International Educator - March/April 2016 - 6

FRONTLINES

For us in the United States where health care
is hotly debated, and recognizing that most
of Europe has universal health care, it's clear
that the United States can learn from Cuba,
and I am hopeful that some of the advancements that Cuba has made will be lessons
upon which we can draw.
In addition to what we can learn from
the Cuban education system, it is important
for the United States and Cuba to develop
closer ties for several other reasons. Foremost, a closer relationship is essential to the
United States having a healthier relationship in the hemisphere. Our isolation from
Cuba has set a negative tone for so much of
the U.S. engagement in the western hemisphere. In addition, our foreign policy must
be informed by knowledge of the perspectives and interests of our neighbors, so this
period of nonengagement will have negative
consequences for years to come.
Cuban universities have a long history of
collaboration with universities around the
world. They are experienced in doing collaborative research and hosting students-a
group of 10 Swedish students was on campus
while we were there, for a two-month Spanish
language course. So, they come to the table
with U.S. institutions with well-developed
protocols and considerable enthusiasm for
the value of international engagement. They
desire interested, committed faculty and administrators at U.S. institutions prepared to
work with them on establishing programs
that can work in the short term and have potential to grow in the future. And, they want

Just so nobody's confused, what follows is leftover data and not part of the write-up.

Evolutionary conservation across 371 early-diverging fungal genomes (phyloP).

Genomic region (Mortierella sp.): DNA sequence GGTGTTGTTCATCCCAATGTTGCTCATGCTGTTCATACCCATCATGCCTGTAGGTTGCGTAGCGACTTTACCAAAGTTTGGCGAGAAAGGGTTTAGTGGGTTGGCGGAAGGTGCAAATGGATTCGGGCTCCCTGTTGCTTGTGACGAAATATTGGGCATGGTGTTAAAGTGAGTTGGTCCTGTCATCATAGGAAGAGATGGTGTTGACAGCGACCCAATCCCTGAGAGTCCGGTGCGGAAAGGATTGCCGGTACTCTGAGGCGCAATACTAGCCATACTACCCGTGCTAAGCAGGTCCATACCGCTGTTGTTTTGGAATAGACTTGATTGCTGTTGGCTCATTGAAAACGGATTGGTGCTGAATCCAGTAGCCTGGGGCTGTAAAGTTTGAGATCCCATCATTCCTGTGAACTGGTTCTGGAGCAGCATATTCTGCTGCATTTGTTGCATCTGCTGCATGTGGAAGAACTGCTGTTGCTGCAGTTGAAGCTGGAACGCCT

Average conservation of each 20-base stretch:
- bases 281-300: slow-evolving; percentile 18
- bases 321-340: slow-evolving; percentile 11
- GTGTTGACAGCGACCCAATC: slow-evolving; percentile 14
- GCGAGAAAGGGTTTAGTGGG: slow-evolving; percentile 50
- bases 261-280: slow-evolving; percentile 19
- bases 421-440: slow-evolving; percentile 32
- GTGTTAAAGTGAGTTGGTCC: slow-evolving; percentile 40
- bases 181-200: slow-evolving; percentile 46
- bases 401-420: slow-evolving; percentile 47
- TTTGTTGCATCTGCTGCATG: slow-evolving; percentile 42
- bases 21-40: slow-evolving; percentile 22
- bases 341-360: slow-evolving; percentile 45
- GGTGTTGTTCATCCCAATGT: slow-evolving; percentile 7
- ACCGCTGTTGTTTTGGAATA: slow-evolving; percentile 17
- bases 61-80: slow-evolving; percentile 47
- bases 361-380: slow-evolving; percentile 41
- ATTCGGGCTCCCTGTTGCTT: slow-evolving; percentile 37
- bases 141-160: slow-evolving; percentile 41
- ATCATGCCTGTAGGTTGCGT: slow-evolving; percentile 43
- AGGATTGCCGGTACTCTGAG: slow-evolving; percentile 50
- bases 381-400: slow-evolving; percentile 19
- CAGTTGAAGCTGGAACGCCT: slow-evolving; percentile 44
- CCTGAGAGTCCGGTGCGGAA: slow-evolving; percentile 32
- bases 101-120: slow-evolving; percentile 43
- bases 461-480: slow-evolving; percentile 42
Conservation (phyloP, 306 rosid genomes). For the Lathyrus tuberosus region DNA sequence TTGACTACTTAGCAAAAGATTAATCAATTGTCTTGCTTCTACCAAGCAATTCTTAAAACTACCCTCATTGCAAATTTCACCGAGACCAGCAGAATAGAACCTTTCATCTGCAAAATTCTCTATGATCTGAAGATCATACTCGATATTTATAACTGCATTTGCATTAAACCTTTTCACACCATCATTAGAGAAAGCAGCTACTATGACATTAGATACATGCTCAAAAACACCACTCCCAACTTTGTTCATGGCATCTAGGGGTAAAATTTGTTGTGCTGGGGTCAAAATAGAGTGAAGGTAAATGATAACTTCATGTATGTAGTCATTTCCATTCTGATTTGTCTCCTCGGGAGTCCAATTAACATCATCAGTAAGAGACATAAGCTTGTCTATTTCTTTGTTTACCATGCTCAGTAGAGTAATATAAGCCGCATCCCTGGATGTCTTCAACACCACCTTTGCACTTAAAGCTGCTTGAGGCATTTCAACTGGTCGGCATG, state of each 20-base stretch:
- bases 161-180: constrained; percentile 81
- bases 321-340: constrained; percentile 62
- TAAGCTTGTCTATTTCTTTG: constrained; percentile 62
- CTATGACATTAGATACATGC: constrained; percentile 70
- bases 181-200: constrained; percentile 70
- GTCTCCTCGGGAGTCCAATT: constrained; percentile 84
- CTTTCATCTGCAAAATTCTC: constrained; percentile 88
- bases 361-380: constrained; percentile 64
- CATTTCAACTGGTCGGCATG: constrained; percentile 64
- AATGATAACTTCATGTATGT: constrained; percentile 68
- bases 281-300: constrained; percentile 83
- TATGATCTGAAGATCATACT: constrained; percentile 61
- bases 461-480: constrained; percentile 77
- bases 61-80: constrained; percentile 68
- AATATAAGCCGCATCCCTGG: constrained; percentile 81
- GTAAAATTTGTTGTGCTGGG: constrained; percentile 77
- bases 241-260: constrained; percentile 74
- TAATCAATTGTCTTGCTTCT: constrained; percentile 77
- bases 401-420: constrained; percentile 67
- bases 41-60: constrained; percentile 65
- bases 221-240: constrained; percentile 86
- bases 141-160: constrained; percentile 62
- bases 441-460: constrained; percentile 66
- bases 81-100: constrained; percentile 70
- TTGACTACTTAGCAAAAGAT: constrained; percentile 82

our help getting the "blockade lifted."
The rest of the world has been engaged
in faculty and student exchange and collaboration with Cuban institutions for decades.
Although a few U.S. institutions have been
able to maintain research, faculty, and student
collaboration during this period, it is critical
that we take the opportunity provided by
normalization to actively explore what we
can learn and do together on this first stage
of our journey toward lifting the "blockade."
I am excited that the United States
and Cuba are now on a path toward active engagement. Of course, NAFSA will
6  

INTERNATIONAL EDUCATOR M A R + A P R .16

"We are ready to
engage with Cuba and learn
from its deep commitment
to universal free education
and health care. "
continue to support policies that foster
engagement between our two countries.
With the decisions of President Obama and
President Castro to normalize diplomatic
relations and open our two embassies and
the U.S. administration's steps to begin to
ease restrictions on engagement, there is a
framework for the efforts of public leaders,
education leaders, and nongovernmental
organizations to establish relationships and
strategies for achieving meaningful actions
in the years ahead.
NAFSA will continue to offer resources
for learning about Cuba and engaging with
universities on specific projects. On December 17, NAFSA announced the NAFSA
Cuba Engagement Initiative (www.nafsa.
org/cubaengagement), a new program designed to promote sustainable partnerships
between U.S. and Cuban academic institutions. The planned initiative consists of two
interconnected projects that will lead to
sustainable academic partnerships and mobility between the United States and Cuba:
the Cuba-U.S. Higher Education Dialogue
Project and the Educators for Cuba Campaign. Last fall, a round of grants for the
100,000 Strong in the Americas Initiative
included a Cuban institution. At NAFSA
2016, the fourth Forum on Latin America
will include a focus on Cuba. We will offer
a thread of sessions on Cuba to inform your
own thinking and planning. We have invited
a number of Cuban faculty and university